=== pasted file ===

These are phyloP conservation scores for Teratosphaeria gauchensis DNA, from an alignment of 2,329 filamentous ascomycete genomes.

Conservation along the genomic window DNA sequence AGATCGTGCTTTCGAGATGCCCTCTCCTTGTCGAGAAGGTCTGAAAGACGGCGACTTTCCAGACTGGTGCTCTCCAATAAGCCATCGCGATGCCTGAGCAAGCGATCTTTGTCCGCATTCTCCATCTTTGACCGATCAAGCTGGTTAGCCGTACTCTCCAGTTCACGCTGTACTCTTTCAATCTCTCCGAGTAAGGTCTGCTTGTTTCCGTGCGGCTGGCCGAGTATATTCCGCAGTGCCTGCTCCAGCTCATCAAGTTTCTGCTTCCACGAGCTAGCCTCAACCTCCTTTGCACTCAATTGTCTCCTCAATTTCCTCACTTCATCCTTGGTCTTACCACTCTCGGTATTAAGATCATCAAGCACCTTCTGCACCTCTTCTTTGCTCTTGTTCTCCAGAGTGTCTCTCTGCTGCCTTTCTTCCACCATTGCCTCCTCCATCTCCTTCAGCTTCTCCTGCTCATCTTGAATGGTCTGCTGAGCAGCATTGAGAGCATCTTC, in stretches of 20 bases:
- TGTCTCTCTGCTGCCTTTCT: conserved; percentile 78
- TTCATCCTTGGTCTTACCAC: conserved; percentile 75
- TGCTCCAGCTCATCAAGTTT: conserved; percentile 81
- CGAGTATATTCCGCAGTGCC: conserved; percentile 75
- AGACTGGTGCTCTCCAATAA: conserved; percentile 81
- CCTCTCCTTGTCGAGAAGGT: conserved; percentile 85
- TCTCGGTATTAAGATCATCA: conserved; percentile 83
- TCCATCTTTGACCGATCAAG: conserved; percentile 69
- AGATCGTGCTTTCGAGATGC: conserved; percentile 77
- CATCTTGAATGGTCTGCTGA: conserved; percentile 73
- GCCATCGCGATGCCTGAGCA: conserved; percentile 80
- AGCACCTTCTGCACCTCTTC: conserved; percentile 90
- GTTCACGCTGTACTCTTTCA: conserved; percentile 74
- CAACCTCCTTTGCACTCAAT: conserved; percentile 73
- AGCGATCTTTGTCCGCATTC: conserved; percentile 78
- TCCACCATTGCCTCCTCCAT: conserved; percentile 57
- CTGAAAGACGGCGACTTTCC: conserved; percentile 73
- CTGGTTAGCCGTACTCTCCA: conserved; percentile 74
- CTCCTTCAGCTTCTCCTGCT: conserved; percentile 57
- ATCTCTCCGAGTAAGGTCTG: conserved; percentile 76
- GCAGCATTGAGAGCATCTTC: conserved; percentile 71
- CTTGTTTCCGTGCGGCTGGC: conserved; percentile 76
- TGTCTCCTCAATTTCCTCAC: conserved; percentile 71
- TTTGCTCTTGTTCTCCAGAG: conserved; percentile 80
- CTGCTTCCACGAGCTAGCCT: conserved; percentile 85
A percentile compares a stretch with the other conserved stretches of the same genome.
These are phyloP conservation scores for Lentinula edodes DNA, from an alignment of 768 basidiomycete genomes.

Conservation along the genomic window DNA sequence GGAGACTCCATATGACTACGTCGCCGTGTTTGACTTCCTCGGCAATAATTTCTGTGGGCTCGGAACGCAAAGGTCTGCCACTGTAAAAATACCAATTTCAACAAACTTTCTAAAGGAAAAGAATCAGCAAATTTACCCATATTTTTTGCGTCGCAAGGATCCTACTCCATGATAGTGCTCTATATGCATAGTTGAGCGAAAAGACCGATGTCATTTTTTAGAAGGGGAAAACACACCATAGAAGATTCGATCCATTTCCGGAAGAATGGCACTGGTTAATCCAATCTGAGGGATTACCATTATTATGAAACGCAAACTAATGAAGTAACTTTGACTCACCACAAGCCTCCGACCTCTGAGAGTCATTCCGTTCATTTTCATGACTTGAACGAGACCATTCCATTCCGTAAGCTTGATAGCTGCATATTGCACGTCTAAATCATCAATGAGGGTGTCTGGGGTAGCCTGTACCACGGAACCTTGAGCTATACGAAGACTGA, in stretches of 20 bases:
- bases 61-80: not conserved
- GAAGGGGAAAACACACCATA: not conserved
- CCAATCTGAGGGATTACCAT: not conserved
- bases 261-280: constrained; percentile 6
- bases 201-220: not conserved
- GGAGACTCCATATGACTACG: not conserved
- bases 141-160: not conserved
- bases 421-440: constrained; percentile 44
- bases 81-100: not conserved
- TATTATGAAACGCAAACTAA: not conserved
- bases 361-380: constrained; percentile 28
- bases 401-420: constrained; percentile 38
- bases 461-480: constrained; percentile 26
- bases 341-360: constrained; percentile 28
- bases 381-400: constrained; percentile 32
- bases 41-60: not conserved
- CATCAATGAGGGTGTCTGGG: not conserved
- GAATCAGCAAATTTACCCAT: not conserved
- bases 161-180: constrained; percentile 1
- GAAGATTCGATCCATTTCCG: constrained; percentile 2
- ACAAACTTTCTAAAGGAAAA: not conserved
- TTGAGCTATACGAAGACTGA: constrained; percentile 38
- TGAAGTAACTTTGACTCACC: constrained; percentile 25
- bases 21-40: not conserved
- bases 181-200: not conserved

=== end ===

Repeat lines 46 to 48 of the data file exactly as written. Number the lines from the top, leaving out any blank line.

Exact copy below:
- bases 41-60: not conserved
- CATCAATGAGGGTGTCTGGG: not conserved
- GAATCAGCAAATTTACCCAT: not conserved